WASHINGTON - The key number in next year's U.S. congressional election may be the unemployment rate, which last month hit a 26-year high of 9.8 percent.

The figure helps explains why creating jobs is a top priority in the Democratic-led Congress where lawmakers know their own jobs are at stake if they fail to deliver.

Democrats will get an early whiff of whether they are being blamed for the economy on Tuesday, when voters go to the polls to elect governors of New Jersey and Virginia and a congressman in a conservative-leaning New York district bordering Canada.

In next year's election, the Democrats face a head wind. The party in power typically loses seats in the election after a new president -- in this case Barack Obama -- takes office.

The wind could become a storm if the ranks of the unemployed swell. The rate is widely forecast to top 10 percent before going down.

Analysts say a double-digit jobless rate on Election Day in November 2010 could help cost Democrats upward of two dozen seats in the House of Representatives, which they now hold, 256-177, with two vacancies. It could also cost them in the Senate, which they control, 60-40.

The election is going to be about three issues: Jobs. Jobs. Jobs, said Ethan Siegal of The Washington Exchange, a private firm that tracks Congress and the White House for institutional investors.

Signaling the end to the deepest recession since the 1930s Great Depression, the government said last week the U.S. economy grew at a robust 3.5 percent pace in the third quarter.

Democrats credit the recovery, in part, to the $787 billion economic stimulus package that was passed this year over Republican objections.

But the job market, often a lagging indicator, is taking far longer to show improvement. How long it lags could be pivotal. The White House is bracing for unemployment to stay high through the first half of next year.

The first sign of how the economy fared in the fourth quarter comes on Friday, when October's unemployment figures are released.


Obama won't be on the ballot next year. But Democrats acknowledge the election will be a referendum on his presidency, and that they need his help to retain their big majorities in Congress.

If the jobless rate is sinking late next year, Obama's approval rating, now a little more than 50 percent, could be on the rise, making him more of a political force.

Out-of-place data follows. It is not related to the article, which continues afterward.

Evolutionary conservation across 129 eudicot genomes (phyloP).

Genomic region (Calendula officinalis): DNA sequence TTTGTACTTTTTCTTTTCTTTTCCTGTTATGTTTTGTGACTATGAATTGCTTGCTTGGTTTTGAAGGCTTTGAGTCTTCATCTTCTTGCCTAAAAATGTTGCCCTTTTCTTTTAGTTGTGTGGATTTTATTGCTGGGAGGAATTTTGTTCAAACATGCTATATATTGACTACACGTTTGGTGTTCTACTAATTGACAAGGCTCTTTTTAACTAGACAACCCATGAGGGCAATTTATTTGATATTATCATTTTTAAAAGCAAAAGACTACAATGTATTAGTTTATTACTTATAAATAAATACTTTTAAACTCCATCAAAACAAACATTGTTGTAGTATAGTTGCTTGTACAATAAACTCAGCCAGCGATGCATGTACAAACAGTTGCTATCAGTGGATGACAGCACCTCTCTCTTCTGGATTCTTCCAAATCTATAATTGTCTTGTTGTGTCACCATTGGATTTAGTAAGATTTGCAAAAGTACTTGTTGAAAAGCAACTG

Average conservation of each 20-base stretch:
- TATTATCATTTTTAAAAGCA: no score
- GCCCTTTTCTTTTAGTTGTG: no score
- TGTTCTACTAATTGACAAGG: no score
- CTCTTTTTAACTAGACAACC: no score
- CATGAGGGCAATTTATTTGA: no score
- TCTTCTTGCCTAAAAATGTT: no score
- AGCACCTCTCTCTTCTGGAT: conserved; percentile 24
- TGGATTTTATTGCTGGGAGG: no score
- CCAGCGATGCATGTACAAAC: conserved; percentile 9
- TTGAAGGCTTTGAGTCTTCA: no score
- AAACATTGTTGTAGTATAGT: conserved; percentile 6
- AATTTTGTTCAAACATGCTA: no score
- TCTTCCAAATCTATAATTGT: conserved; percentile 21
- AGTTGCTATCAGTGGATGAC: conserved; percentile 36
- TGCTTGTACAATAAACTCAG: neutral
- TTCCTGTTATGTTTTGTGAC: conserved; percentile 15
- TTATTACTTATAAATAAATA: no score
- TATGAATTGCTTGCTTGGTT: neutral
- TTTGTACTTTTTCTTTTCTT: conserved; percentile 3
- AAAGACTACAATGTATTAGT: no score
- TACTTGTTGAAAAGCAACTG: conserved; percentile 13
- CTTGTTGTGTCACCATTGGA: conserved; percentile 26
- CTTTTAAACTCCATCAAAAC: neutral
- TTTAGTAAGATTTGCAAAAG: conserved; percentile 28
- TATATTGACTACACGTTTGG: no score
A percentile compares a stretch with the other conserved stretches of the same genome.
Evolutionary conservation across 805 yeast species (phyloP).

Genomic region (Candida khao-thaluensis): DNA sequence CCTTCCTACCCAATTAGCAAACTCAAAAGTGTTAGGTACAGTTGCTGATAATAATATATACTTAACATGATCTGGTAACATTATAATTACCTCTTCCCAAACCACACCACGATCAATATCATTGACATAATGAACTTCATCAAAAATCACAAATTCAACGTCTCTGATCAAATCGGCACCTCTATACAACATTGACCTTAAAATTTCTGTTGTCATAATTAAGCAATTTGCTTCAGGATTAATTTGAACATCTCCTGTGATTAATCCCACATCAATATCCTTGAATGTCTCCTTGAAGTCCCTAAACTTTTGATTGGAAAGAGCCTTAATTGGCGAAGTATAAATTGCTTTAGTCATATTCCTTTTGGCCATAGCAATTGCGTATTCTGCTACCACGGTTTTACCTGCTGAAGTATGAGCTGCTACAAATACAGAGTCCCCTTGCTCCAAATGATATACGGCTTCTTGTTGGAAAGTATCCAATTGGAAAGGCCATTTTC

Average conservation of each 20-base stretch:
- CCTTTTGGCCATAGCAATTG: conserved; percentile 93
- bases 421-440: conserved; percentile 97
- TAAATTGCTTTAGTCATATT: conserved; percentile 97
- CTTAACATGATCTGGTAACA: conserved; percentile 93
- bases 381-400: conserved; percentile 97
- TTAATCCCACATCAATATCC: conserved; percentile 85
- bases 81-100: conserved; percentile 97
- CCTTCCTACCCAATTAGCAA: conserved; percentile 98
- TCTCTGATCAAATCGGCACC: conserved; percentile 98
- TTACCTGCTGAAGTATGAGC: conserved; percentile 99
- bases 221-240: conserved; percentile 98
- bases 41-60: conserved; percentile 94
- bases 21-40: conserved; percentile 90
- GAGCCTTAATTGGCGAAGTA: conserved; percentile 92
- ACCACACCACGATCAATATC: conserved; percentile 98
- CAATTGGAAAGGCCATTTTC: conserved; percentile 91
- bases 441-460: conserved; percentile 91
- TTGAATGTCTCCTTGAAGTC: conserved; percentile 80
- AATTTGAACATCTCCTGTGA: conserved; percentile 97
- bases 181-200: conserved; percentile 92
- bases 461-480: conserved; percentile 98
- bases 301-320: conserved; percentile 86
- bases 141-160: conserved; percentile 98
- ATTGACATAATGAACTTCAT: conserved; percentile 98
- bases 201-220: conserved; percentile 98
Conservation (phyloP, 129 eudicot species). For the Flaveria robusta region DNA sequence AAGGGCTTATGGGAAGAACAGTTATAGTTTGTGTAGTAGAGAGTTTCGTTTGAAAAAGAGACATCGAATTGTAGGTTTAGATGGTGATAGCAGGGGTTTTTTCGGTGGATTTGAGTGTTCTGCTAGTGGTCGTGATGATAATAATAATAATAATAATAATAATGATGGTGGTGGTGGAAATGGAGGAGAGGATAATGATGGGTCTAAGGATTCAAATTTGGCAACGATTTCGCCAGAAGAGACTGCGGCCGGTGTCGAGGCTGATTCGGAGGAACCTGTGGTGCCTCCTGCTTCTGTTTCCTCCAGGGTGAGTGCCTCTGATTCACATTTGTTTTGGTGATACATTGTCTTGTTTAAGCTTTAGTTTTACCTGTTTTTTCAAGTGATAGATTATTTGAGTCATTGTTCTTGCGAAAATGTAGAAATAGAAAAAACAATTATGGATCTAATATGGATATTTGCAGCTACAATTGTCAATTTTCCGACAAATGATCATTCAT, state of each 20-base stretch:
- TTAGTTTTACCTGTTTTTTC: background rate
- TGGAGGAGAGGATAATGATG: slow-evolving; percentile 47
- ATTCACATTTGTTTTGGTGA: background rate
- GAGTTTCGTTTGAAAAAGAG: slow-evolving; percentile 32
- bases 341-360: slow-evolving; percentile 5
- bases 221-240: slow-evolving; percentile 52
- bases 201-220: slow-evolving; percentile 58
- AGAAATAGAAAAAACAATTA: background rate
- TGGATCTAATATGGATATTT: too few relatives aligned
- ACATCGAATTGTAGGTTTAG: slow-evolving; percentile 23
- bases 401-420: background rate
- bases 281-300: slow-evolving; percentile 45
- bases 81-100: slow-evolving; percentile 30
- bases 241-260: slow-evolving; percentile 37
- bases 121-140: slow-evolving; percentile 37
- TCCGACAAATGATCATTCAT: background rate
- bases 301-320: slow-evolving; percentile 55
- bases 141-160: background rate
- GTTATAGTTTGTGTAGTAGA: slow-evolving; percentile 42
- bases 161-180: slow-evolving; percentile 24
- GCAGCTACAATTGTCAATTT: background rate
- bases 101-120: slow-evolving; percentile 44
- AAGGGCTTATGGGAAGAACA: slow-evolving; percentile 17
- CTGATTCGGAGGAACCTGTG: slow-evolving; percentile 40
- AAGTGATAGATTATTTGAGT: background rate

If the unemployment figure remains high, Obama's numbers may fall and that could hurt his ability to help raise campaign contributions and get out the vote for Democrats.

More so than Obama's top priority of healthcare reform, polls show Americans concerned about the economy.

The economy and jobs have always been strong predictors of the tides of an election, said Michael Dimok of the Pew Research Center, a nonpartisan survey research group.

But the problem is so big that it is unclear what the public wants the government to do about it, Dimok said. There's always a concern about 'too much government.'

With polls showing the public opposed to another massive stimulus package, Obama and members of Congress are exploring a series of smaller and more limited steps.

Everything is on the table is the White House's refrain.

One proposal would extend and possibly expand a popular tax credit for home buyers.

Lawmakers may also extend a program that allows laid-off workers to continue to buy health insurance through their former employers, and businesses hope Congress will renew a 20 percent tax credit for research and development.


Democrats are also trying to extend unemployment benefits to as many as 2 million people whose assistance may be exhausted by year's end.

Senate Republicans have tied up the legislation for weeks, offering unrelated amendments and saying they want spending cuts to offset the cost of extended benefits.

Democrats contend the cost would be covered by a fund that workers and employers pay into to finance such relief. They also say the benefits would help spur economic growth.

The Senate is expected to pass the jobless bill this week, and then send it to the House for concurrence, clearing the way for Obama to sign it into law.

Polls show only about one if four Americans approves of Congress. Surveys also show frustrated voters just about divided on which party they prefer.

Dean Debnam of Public Policy Polling, a private firm, said the split would likely hurt Democrats more than Republicans.

There's a lot of discontent out there and when that's the case the party in power pretty inevitably gets the blame, Debnam said.

(Additional reporting by Caren Bohan; Editing by Peter Cooney)